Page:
The First Lady, Michelle Obama, gave the commencement speech at Tuskegee University, and the speech centered on race and the obstacles she faced being African American. Tuskegee University is a historically and predominantly African American student body, so she was making an attempt to speak to her listeners.

However, somewhere lost in translation was the final message. She discusses all of the feelings and obstacles she face before becoming the First Lady living in the White House, but never addressed this is how we’ve overcome, corrected injustices, evolved and this can happen to you. The speech just took on a seemingly angry tone about race, the quite frankly is not more fuel we needed added to the critical status of racism in our nation at the moment. It just didn’t seem to connect, and it’s unfortunate. Rather than encouraging and believing in the future and hope of humanity, there was a lack of connecting the dots in that area.

It goes back to the Zimmerman trial when after the verdict President Obama said in his reaction, “Trayvon Martin could have been me.” It’s somewhat of a reverse form of racism because they think they’re relating to African Americans because they’re black. Isn’t that racism? Yet, their lives and circumstances are often very different than most of the people they’re talking to regardless of their race.

The Semantics of Amnesty


Filed Under Latest News on May 22 

The Fifth Circuit Court of Appeals has ruled that DAPA must remain on hold while Texas and 25 other states pursue their appeals of the executive action, or directive, that Obama issued last November. The court agreed with critics and stated that DAPA – Deferred Action for Parents – goes beyond non-enforcement and confers a ” ‘lawful presence’ on a class of unlawfully present aliens.” It is interesting that the Fifth Circuit did not use the term illegal aliens. The difference between an illegal alien and an unlawful alien is one of degrees it seems, and an intentional construction on the part of those inside and outside the administration that is intended to provide a pathway to naturalization. In other words, it is the language of amnesty. Children born in the U.S. to illegals is the bridge, if you will, between illegal and unlawful and lawful; a defining away of the problem by reclassifying those who have spent enough time in the country and who have children born in the country.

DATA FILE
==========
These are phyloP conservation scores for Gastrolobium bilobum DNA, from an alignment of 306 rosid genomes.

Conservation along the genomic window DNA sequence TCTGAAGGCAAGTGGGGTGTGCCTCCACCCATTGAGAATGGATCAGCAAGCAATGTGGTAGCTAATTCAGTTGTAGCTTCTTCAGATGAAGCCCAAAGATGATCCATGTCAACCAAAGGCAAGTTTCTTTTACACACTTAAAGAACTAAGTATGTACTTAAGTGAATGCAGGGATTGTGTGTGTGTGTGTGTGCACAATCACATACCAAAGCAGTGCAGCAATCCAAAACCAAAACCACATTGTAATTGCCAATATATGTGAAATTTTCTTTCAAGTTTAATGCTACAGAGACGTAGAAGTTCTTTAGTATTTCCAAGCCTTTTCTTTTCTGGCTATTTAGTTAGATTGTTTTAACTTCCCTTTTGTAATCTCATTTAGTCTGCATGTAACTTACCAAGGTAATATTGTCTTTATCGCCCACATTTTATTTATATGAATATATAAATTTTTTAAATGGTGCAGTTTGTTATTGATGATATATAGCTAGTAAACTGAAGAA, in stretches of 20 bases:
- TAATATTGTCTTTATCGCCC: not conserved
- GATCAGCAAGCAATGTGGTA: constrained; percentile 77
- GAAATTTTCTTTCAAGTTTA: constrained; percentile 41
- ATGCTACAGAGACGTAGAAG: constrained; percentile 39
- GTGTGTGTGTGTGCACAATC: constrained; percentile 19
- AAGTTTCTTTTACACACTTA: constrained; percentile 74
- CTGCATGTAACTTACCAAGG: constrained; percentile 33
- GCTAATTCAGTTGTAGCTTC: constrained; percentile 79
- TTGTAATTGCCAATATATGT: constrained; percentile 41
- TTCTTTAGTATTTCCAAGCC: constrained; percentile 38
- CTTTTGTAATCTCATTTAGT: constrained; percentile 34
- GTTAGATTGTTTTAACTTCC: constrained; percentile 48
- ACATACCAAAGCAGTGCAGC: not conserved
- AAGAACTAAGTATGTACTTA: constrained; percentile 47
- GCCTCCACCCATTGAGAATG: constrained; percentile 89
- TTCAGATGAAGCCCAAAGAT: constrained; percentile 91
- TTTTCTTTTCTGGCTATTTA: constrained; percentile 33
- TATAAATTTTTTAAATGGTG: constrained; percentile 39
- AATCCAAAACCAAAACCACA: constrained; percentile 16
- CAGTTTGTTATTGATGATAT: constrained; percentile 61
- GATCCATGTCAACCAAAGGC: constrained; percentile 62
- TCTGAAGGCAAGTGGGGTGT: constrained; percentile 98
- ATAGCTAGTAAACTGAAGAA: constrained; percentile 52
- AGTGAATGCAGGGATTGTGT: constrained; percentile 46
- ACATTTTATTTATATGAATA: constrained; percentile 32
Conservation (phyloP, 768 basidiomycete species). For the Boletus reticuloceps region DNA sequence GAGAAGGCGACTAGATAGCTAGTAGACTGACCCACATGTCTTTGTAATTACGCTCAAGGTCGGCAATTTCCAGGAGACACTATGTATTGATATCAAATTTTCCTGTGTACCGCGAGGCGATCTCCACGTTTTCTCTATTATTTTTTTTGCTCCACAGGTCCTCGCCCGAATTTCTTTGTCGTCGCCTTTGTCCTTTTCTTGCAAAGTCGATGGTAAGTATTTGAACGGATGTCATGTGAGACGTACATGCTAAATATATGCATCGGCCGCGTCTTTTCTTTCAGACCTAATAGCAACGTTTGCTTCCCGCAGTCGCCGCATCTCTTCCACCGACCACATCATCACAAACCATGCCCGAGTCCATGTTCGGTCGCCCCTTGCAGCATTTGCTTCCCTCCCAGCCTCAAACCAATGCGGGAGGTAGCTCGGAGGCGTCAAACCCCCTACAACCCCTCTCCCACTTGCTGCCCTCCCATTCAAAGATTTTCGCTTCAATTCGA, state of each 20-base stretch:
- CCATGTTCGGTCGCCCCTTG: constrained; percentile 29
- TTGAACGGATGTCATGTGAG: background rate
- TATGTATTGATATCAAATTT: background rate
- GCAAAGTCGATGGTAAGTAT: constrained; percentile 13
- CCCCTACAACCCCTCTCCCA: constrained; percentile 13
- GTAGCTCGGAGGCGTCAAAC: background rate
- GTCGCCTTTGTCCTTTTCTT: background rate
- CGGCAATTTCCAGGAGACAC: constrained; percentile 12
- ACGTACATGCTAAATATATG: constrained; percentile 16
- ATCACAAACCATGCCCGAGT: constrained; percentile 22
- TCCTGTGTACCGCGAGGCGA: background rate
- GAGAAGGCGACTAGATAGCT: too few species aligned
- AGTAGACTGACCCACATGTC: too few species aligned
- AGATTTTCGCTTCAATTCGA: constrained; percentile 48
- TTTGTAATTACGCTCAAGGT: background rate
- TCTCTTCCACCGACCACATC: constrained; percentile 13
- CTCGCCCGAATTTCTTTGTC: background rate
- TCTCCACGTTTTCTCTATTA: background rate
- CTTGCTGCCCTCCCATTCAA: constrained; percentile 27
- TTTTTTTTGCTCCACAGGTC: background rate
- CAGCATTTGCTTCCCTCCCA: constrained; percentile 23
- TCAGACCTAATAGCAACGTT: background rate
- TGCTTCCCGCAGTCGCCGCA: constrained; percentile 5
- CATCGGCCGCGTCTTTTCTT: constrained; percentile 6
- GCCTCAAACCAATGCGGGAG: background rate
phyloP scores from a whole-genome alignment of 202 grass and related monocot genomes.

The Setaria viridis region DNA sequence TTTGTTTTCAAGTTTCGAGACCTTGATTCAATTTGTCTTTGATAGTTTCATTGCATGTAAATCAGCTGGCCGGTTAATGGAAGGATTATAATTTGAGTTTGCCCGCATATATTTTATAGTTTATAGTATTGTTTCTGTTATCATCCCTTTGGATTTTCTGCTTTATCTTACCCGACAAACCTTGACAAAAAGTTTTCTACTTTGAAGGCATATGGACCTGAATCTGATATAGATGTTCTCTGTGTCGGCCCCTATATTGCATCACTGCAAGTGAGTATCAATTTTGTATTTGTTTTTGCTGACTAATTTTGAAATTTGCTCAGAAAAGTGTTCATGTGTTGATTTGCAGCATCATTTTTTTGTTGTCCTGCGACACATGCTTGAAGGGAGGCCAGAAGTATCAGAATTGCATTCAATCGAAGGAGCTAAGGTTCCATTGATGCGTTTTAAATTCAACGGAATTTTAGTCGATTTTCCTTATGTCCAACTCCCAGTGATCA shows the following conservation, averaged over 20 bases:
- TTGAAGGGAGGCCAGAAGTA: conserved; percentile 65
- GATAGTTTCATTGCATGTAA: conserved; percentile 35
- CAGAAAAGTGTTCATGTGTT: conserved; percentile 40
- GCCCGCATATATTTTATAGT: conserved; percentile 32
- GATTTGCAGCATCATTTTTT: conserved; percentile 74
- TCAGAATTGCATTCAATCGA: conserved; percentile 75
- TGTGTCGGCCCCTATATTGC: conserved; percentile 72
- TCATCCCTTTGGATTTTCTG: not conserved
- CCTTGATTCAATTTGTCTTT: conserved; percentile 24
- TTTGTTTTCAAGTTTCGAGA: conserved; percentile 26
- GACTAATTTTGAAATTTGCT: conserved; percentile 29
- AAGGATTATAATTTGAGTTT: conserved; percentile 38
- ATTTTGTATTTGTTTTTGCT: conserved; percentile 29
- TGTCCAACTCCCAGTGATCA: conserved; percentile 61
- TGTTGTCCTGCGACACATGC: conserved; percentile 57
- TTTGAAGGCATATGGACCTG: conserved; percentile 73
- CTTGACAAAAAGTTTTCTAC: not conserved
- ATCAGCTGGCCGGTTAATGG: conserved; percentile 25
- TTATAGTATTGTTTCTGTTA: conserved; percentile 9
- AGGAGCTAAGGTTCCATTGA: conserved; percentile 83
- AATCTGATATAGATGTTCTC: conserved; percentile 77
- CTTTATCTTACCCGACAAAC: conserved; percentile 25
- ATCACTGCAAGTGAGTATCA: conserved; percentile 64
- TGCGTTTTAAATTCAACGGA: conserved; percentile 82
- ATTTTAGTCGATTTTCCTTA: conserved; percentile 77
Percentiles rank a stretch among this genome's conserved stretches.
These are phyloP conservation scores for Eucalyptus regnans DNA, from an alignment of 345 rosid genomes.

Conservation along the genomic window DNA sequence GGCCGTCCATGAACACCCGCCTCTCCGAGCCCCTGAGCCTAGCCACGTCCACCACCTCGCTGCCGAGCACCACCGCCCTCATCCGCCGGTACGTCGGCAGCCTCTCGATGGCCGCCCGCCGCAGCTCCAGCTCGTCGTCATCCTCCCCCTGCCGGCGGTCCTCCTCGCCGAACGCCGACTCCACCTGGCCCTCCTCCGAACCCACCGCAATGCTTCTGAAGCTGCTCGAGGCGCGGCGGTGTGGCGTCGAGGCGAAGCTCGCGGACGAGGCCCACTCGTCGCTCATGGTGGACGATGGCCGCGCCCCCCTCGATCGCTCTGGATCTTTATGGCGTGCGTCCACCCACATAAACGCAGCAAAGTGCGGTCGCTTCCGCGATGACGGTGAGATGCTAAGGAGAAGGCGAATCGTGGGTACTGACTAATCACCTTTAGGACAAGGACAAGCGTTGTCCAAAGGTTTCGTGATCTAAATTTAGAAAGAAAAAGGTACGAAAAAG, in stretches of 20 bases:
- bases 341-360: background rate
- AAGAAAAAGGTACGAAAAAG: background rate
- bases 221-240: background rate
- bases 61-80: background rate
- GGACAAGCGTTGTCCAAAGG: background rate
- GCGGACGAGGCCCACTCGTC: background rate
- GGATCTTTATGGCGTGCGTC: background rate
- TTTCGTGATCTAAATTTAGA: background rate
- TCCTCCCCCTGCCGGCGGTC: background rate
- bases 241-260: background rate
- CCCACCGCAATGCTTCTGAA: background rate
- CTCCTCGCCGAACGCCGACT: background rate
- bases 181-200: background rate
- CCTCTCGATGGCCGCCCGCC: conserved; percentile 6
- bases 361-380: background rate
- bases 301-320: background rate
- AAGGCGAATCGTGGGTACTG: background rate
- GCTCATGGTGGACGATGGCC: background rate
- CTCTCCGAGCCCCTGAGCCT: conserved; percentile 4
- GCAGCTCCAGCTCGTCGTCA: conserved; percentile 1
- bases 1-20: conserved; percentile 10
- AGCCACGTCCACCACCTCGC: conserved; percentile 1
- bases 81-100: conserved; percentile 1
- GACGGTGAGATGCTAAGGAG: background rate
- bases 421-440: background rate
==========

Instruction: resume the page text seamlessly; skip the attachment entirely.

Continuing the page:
Will DAPA eventually collapse under a negative Supreme Court ruling? It will be vital to see how the top court defines the terms illegal and unlawful and lawful. If one wades into the semantics, illegal is something specifically forbidden by law, while unlawful is something not authorized by law. So it is a degree less criminal, if you will, than illegal. But the Fifth Circuit took on the slightly more forgiving term, rather than stubbornly sticking with the term illegal, and found DAPA had gone too far, even if the measure was unlawful rather than illegal.

It is not quibbling to examine the semantics around illegal immigration. The Latino-Hispanic community in the U.S. has long used the term indocumentado as a euphimism for illegal alien. But they mean far more, or less perhaps, than that with the term undocumented or indocumentado. It is a re-definition of what an immigrant who has broken the laws is. It is a defining-away of the immigration laws of the country to justify their breaking of those very laws. While DAPA is not quite as frontal in it’s disregard for America’s borders, it treads the same path, with perhaps an ounce more of stealth. Or at least self-proclaimed pragmatism. But unlike the semantic bravado and pugnaciousness of the term indocumentado, DAPA will have to face the very legal semantics of the courts. The Fifth Circuit has not given much hope to those demanding amnesty. Whether in the Oval Office or across the country. Whether for unlawful aliens. Or for Illegal aliens.

Ruth Marcus – the long time commentator at the Washington Post – graduated from Harvard Law in 1984 and her husband Jon Leibowitz – a policy wonk if there ever was one – graduated from New York University School of Law the same year. Carly Fiorina dropped out of UCLA Law School in the 70’s. So there. Ruth Marcus has been a journalist all her professional life. Carly Fiorina has had an enormously successful and enormously controversial career in business with her tenure-ship at HP already a case study; as much for the wrong as for the right reasons. So there. Ruth is offended by Carly’s candidacy as the former tech executive lacks political experience and skills. Ruth’s husband has worked deep in the bowels of the beltway – especially in the areas of digital regulation and consumer protection. Carly has offended many of her former employees by shaking up HP’s nurturing culture and firing lots of workers and managers. So there. Whether Fiorina was a tough minded visionary or a blundering hatchet woman, or some combination of the two, is still not quite clear. So there.